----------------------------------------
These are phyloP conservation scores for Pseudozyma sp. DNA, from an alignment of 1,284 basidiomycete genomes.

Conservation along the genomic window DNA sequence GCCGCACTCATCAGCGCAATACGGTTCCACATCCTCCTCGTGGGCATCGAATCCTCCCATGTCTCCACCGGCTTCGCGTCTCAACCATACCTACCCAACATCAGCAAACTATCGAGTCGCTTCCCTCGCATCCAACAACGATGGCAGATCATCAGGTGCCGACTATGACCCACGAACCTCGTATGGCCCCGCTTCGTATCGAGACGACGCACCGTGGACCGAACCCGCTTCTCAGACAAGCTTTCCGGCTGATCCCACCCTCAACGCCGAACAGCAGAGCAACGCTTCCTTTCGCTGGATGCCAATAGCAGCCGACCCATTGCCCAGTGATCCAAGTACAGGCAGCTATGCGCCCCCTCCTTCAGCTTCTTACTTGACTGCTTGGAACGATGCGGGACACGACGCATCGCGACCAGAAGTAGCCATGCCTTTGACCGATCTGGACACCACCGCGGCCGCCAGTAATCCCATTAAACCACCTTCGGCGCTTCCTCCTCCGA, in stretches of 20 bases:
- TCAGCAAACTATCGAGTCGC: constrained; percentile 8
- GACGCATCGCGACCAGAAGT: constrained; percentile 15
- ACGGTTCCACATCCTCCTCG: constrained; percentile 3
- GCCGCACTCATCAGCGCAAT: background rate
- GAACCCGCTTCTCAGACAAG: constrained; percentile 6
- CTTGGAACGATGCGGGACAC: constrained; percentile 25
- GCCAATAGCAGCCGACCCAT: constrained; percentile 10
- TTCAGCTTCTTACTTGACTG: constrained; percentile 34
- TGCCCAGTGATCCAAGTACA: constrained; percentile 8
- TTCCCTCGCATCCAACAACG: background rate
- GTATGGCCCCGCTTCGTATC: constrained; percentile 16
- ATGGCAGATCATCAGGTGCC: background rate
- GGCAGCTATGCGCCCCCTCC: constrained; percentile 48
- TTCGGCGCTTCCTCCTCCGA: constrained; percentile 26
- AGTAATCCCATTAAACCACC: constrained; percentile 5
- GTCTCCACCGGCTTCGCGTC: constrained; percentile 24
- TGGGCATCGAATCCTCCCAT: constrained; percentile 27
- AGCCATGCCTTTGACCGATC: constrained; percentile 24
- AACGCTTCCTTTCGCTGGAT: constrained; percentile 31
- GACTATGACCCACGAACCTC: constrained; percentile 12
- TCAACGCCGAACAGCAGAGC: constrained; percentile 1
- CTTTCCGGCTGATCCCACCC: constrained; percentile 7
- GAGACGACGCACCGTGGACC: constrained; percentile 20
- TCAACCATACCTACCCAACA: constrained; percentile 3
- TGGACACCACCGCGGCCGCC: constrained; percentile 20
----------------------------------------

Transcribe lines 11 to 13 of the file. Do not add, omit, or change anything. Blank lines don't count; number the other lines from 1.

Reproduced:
- TGCCCAGTGATCCAAGTACA: constrained; percentile 8
- TTCCCTCGCATCCAACAACG: background rate
- GTATGGCCCCGCTTCGTATC: constrained; percentile 16